This article is accurate and true to the best of the author’s knowledge. It is not meant to substitute for diagnosis, prognosis, treatment, prescription, or formal and individualized advice from a veterinary medical professional. Animals exhibiting signs and symptoms of distress should be seen by a veterinarian immediately.
© 2012 Rebecca
Rebecca (author) from USA on May 22, 2019:
ahh thanks Karen. I know it is so hard. I've had two go in my arms since this kitty from heart disease. It will never be easy to lose them. They are our family. I will keep you and Ashley in my thoughts and prayers. I am certain you gave her a wonderful life and did all you could. Sadly they just have metabolism's that are faster than ours. :(
Karen Wagner Niecgorski on May 16, 2019:
Rebecca, I want to say how sorry I am for you losing your precious kitty. I have lost mine to renal failure on 5-14-2019. I enjoyed reading your post about this disease because I felt as though you were talking just to me. It happened so fast in my Ashley I did not have a choice but to say good bye. She was 11 1/2 yrs. old, I thought I’d have her longer so naturally it hit me hard! I still have her 2 brothers so hopefully they stay with me at least a few more years. All my cats are indoor cats.My heart aches as well as you know. Take care ! Karen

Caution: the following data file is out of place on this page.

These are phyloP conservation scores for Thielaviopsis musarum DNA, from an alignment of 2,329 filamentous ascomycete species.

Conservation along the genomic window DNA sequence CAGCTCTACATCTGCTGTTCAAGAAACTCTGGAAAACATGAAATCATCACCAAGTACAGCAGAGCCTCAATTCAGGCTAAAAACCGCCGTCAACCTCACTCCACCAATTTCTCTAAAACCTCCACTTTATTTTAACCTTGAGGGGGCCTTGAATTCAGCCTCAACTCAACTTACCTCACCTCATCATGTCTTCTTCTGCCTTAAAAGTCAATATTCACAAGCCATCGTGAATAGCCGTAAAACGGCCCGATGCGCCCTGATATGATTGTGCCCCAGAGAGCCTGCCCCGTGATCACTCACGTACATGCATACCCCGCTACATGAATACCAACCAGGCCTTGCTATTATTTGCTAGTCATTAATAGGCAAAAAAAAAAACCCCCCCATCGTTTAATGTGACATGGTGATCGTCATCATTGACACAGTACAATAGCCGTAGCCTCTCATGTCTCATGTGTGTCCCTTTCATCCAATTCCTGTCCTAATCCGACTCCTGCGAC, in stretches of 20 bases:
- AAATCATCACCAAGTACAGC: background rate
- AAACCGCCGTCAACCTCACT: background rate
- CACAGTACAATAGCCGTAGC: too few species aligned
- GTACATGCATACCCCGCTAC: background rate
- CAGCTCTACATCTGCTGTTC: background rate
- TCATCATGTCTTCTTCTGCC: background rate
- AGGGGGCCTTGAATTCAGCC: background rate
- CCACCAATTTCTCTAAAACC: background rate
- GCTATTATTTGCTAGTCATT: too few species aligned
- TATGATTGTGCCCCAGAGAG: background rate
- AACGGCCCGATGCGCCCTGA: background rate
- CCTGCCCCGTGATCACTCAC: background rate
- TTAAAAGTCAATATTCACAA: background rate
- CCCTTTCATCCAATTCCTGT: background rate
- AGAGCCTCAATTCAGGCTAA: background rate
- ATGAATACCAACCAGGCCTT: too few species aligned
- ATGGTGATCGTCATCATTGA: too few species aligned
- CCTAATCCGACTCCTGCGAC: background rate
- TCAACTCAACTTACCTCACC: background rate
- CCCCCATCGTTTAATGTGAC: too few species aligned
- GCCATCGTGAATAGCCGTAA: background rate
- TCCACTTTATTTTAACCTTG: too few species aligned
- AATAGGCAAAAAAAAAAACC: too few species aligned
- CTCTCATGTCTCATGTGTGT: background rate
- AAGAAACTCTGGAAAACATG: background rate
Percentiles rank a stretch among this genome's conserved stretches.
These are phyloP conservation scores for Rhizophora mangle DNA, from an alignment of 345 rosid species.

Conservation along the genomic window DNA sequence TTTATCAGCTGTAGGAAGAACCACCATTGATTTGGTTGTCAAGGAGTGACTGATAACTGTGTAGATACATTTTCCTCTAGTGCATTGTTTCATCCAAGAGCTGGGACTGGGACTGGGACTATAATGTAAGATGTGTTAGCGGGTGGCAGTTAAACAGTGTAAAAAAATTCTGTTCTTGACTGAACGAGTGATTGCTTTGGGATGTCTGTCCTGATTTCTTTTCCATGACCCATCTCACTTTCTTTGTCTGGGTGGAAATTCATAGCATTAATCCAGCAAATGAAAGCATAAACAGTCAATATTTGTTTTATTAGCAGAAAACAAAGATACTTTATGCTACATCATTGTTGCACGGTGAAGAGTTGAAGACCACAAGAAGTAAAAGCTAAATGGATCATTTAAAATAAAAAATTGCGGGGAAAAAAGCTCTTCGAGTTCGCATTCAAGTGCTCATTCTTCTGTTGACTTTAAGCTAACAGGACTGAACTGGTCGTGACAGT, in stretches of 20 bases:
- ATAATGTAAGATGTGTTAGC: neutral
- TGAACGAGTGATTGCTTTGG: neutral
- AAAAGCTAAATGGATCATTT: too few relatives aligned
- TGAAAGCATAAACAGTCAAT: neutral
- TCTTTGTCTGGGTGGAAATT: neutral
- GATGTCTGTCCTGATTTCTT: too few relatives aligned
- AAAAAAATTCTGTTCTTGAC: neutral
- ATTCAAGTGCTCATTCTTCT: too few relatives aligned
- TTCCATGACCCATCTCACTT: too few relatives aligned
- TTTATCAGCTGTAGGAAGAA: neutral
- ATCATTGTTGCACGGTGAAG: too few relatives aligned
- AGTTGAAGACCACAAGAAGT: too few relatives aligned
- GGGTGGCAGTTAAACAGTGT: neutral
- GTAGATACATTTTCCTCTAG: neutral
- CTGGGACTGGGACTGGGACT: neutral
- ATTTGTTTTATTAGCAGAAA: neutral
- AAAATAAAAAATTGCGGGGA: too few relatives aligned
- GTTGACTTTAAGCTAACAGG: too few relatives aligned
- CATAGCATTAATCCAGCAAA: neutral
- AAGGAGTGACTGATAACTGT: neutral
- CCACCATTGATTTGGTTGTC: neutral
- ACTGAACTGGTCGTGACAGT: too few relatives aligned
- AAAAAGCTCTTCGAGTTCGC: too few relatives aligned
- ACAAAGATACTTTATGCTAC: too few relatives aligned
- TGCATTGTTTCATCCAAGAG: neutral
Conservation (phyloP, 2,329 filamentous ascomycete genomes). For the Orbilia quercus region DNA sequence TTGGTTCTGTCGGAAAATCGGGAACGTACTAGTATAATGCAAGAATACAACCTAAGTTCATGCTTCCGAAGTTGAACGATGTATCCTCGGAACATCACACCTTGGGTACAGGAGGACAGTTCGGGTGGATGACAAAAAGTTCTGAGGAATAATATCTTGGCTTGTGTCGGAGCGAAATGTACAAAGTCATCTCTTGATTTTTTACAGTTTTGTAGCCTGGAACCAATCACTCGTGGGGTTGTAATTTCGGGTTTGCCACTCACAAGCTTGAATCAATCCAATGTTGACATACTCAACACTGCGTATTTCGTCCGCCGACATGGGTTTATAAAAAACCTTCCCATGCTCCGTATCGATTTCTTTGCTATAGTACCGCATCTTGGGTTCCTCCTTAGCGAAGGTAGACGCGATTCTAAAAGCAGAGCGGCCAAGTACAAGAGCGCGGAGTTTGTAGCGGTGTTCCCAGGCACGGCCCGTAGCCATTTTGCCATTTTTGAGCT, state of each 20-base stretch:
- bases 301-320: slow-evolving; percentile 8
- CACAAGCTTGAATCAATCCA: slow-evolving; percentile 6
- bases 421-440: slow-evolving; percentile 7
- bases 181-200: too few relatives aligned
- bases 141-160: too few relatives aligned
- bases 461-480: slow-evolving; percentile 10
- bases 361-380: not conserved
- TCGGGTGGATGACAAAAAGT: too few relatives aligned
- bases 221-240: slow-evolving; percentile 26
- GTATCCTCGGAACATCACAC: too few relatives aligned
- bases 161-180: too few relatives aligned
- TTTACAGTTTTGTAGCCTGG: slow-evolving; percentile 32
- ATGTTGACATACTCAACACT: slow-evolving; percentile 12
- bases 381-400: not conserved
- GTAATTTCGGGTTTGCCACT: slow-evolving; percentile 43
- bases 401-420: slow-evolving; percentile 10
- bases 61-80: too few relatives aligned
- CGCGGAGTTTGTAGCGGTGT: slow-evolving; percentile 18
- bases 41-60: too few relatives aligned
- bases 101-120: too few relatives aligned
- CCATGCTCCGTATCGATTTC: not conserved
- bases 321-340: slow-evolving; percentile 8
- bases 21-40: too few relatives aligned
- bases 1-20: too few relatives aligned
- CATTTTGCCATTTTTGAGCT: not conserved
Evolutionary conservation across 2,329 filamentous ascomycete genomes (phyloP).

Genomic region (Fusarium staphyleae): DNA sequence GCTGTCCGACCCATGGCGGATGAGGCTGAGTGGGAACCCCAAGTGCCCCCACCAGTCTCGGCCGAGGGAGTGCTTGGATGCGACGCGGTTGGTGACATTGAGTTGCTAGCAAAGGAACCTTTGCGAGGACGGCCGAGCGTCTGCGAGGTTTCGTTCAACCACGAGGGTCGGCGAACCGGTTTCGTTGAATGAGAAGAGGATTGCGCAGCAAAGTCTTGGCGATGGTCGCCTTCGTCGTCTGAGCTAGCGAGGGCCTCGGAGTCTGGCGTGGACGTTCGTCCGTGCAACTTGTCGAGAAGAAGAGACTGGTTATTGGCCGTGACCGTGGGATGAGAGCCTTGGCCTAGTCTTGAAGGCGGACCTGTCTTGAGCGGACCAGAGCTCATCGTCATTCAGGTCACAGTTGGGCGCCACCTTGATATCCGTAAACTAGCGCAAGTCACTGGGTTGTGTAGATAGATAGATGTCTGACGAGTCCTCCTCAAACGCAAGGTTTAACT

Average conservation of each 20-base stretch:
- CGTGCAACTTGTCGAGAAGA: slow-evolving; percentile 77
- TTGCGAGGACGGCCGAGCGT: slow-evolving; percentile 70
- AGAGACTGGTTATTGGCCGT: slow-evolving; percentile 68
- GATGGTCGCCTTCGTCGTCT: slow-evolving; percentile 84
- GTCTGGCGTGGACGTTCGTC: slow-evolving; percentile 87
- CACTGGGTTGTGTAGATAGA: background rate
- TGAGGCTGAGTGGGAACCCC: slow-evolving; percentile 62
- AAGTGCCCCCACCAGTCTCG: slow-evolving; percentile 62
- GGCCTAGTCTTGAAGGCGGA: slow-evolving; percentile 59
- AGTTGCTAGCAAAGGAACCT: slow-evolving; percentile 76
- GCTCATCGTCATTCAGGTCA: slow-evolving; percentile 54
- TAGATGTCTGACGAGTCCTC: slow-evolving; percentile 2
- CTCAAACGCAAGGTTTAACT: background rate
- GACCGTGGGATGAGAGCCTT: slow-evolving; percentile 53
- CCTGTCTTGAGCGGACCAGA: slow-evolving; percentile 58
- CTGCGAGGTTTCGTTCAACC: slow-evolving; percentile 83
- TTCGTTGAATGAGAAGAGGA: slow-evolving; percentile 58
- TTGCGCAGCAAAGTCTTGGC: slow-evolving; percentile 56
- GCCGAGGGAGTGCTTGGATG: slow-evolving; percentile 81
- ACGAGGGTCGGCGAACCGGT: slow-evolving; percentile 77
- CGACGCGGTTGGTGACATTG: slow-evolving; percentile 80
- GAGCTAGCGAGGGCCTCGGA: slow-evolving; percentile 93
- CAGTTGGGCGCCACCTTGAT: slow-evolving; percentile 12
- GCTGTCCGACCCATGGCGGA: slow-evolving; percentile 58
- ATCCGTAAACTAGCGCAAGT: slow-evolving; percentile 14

Rebecca (author) from USA on March 10, 2014:
No offense Susi, but if your organs were failing, do you think you'd have no pain?
My cat was in severe pain, in his own animal way. Not to mention cats are fantastic at hiding pain, because in the wild they'd be picked off by predators. I hope anyone with a cat dying from this, because they all die from it, takes into consideration how badly their animal is suffering, and ends that suffering if need be. We often hold on for our own selfish reasons. As hard as letting go is, sometimes we just need to.
Susi on March 10, 2014:
Folks have talked about pain a lot. Please note that cats with CKD do not necessarily experience pain. They are nauseous and uncomfortable but usually not in pain unless they develop a heart problem.